You can use Options[FindIntensity] to observe its default option settings.


RowBox[{{, RowBox[{KernelScaleRelative, ,, SmoothKernelSize1, ,, SmoothKernelR ... , ,, SampleFactor2, ,, RecenterDataFalse, ,, RunningCommentaryFalse}], }}]

Here we can see that FindIntensity uses a number of options that we have not encountered before. The most significant of these are listed below.


IntensitySetting Print
SequentialRead ReportedSurfaces
IntensityScale Show
KernelScale SmoothKernelRange
Plot2D SmoothKernelSize

Options that help characterize FindIntensity.

While some of these options will be considered further in this section, others will be left to discussion elsewhere.

In addition to showing information as a three-dimensional plot, the Plot2D option in FindIntensity has several other settings. Its settings are shown below.

False or Full3D gives the full three-dimensional rendering of the intensity profile.
True or SideView gives a two-dimensional cross-section rendering at the x-z plane of the intensity profile.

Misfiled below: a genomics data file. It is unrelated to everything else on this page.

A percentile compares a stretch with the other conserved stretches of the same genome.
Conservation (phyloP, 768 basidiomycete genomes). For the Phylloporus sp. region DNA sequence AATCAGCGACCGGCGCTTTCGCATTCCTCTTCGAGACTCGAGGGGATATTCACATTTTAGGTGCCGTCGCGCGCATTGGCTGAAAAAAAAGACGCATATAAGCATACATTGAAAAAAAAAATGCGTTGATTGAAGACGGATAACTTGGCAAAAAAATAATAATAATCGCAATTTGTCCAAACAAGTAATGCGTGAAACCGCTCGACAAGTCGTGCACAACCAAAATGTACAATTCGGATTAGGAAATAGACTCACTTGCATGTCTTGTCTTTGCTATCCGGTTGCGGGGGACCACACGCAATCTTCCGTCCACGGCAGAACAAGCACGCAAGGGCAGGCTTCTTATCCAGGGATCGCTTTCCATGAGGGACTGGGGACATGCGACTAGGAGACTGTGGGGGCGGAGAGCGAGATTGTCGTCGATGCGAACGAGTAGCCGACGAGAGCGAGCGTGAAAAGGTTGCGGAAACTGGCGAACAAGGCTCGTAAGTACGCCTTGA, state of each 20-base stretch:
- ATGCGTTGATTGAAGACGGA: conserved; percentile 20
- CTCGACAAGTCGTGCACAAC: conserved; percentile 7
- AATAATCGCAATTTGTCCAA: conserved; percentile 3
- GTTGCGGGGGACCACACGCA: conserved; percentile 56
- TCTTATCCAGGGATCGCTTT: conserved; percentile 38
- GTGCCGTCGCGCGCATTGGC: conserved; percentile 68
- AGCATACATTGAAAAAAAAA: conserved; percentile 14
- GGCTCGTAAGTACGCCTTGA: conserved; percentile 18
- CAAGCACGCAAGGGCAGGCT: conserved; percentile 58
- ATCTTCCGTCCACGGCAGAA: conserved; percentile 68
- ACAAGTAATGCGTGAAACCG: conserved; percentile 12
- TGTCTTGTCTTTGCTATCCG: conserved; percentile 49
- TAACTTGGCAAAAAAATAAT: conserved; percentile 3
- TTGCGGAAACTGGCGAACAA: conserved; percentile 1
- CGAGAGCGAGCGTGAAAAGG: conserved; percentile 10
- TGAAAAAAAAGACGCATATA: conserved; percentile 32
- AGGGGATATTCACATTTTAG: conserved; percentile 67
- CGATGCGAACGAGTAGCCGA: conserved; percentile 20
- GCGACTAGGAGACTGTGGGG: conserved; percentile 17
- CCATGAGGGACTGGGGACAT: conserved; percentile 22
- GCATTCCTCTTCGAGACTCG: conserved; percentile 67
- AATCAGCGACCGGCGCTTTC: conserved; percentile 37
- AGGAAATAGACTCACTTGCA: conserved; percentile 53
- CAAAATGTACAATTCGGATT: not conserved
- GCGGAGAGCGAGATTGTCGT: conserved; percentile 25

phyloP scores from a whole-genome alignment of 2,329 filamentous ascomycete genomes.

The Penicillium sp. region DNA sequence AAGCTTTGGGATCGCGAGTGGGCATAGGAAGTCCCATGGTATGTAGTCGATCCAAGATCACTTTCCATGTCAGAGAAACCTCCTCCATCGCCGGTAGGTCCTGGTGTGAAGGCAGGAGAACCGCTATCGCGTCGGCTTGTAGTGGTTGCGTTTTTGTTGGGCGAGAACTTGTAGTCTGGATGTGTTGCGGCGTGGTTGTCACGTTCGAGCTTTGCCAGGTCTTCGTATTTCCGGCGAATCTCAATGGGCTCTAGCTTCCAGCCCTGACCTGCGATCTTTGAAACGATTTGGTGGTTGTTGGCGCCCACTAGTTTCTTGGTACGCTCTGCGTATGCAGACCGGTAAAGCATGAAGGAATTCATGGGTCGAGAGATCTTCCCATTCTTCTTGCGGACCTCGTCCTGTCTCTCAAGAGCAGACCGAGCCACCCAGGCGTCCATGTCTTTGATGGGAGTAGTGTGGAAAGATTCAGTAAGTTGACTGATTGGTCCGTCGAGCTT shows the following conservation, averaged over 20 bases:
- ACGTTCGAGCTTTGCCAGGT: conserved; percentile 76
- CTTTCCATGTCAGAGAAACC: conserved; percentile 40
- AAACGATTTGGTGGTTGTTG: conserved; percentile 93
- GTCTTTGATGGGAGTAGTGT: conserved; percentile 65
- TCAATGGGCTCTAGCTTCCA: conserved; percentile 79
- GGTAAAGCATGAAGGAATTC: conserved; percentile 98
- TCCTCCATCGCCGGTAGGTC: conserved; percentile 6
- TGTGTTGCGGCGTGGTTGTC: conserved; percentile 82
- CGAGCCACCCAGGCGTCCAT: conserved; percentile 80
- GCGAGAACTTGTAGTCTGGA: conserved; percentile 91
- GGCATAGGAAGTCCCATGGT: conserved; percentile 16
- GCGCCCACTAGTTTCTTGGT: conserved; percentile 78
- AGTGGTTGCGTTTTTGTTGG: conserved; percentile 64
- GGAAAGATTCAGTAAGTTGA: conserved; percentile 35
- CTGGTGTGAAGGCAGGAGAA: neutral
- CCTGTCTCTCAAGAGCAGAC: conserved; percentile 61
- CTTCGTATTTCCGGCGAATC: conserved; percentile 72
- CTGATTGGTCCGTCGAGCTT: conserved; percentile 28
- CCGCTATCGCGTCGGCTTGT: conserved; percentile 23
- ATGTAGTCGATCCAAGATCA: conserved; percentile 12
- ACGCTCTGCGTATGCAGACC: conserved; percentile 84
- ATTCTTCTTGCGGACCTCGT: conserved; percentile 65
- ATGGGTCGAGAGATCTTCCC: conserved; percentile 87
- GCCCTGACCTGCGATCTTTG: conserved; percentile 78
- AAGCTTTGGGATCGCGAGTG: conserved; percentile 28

FrontView gives a two-dimensional cross-section rendering at the y-z plane of the intensity profile.
ContourPlot gives a contour plot of the intensity profile.

Settings of Plot2D.

Next we shall plot the same FindIntensity calculation with its default plot setting (Plot2D -> ContourPlot). We will use Print -> False to switch off the printed messages. (Show -> False can be used to switch off the graphical rendering.)

FindIntensity[intensityresult, Print -> False]


RowBox[{{, RowBox[{ComponentNumber1, ,, RowBox[{Energy, , 102400.}], ,, Full3D ...  }}]}], }}]}], ,, RowBox[{SmoothKernelSize, , 0.912396}], ,, SurfaceNumber1}], }}]

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In the previous example, we examined the intensity at a single surface. However, if multiple surfaces are reported, FindIntensity can measure the energy losses in the system that occurs between the first reported surface and every subsequent reported surface. We will see this in the next example. Here, we use an PinHole as a pupil that restricts the transmitted light through a lens. In addition, we will use FindIntensity to calculate the point spread function of the optical system by placing one of the reported surfaces at the lens focal point. Before running FindIntensity, we will first use DrawSystem to show a ray-trace of our intended system.